Examines the historical foundations, theory, methods, and practice that constitute the interdisciplinary field of community psychology. Students build upon an existing empirical knowledge base, including effective modes of community intervention, and examine the relevance of community psychology for addressing social problem.
This course will introduce you to the goals, methods, and theories of Community Psychology. Many of the ideas and strategies covered may seem unusual for psychology because the focus is on person-environment interactions, including interactions with particular settings (e.g., schools, community groups). Put another way, there is an assumption that “personal” problems are often not understandable apart from, and sometimes may be the result of, environmental factors or person-environment mismatch. Other important concepts include prevention, empowerment, social change and a strengths perspective (instead of an emphasis on deficits or a problem-focus). The focus is reciprocal in nature. That is, we will examine the implications of engagement with communities and problems for the knowledge base and methodology of clinical and community psychology. But, further, we will explore the utility of the field’s conceptual tools for understanding and being useful to communities. Exploration of topics will take the form of theoretical and empirical readings, lecture, class discussion, and the opportunity for fieldwork.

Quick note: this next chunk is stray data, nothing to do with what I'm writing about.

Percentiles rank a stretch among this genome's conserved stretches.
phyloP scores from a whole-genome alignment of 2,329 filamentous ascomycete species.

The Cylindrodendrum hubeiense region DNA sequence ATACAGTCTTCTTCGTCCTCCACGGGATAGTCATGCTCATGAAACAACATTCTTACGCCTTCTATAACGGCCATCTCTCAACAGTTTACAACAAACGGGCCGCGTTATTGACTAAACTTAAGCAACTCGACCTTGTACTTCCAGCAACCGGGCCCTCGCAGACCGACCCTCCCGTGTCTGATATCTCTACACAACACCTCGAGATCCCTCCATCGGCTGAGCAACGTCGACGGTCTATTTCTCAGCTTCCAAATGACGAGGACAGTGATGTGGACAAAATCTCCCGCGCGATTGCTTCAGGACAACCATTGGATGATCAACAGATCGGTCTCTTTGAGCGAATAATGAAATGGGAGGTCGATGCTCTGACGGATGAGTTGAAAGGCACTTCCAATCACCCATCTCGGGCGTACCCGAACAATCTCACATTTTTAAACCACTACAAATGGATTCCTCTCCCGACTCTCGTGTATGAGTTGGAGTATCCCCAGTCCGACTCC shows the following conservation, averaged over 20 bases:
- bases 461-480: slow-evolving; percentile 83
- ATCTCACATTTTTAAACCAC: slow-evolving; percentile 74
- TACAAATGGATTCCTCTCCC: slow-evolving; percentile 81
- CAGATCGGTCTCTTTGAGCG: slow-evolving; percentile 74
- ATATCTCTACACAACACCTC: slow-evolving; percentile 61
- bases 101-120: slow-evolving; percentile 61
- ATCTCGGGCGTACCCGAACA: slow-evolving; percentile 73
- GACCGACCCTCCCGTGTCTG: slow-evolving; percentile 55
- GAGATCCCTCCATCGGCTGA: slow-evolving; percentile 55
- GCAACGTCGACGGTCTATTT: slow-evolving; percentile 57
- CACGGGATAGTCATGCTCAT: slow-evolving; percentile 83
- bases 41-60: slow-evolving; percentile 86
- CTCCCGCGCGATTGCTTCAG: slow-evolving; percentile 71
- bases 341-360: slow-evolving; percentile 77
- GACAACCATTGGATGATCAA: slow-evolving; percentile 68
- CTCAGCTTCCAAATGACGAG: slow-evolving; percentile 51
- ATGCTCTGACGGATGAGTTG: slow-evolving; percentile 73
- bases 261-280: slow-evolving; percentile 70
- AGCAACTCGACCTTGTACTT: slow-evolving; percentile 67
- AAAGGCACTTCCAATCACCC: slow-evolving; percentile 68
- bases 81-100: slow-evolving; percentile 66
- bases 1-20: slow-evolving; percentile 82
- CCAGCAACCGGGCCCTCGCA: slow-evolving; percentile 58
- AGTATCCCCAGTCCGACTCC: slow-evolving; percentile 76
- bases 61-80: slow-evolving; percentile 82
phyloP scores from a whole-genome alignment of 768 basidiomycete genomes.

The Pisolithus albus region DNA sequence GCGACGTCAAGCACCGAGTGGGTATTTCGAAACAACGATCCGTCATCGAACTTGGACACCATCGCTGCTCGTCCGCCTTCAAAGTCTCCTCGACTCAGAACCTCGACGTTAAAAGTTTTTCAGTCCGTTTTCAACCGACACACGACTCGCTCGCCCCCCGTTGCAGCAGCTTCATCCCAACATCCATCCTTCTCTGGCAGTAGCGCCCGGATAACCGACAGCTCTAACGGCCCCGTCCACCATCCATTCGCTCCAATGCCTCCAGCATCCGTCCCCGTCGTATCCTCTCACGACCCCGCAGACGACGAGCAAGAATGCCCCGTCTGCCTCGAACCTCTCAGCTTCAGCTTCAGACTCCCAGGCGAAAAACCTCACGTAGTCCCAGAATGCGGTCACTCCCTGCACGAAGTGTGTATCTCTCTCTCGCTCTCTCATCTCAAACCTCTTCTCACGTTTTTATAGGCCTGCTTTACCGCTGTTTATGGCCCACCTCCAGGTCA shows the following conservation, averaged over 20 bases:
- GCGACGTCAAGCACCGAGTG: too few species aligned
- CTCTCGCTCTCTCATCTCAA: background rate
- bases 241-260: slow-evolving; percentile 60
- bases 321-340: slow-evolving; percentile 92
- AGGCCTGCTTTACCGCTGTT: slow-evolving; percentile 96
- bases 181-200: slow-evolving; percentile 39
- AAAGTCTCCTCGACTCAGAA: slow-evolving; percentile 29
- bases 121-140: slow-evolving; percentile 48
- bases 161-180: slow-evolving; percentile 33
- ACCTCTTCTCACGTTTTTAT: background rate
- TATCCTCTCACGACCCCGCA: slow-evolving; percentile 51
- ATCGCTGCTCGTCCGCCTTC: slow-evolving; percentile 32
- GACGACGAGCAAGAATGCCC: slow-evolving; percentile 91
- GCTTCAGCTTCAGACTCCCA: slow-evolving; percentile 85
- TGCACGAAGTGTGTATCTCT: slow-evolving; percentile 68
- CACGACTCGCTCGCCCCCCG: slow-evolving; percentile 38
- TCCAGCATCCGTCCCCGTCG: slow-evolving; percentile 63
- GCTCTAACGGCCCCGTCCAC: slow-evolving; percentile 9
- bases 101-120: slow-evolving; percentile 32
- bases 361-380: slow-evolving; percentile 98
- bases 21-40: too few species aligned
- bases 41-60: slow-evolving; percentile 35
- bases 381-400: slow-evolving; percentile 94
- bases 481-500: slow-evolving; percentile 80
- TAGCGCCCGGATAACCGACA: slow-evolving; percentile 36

Student learning goals
Students will understand the main characteristics of the field of community psychology. They will be particularly articulate about its ecological orientation.
Students will be able to improve their writing skills through completing assignments that require reflection, analysis, and interpretation.
Students will understand more about the complexity of social problems as they have opportunities to think critically about social issues in discussions and assignments that are focused on case studies, documentaries, and research findings.
Students will be able to identify practices that create healthy communities and work to create such a community in the class itself. We will look, for example, at effective small group practices.
Students will be able to conduct an environmental audit and conduct an interview or carry out a survey as methods of gaining understanding about a community and its members' well being.
Students will have a chance to do research around a shared community project in the class. We will take up programs/organizations on the UWB campus to see how the campus is functioning as a community.
General method of instruction
Lecture, class discussion, small group analysis, and project-based learning.
Some background in social science (e.g., Intro Sociology or Psych, Developmental Psych) or social theory is strongly recommended, but not required. Education, business, health or policy studies would also be highly relevant.
Class assignments and grading
Students will be graded on two exams, weekly reflection papers about the reading designed to increase the quality of class participation, and a community participation project that documents their investigation of a particular issue within the community.
Grades are based on the quality of engagement and understanding as reflected in test performance, class participation and reflection papers about the readings, and project outcomes.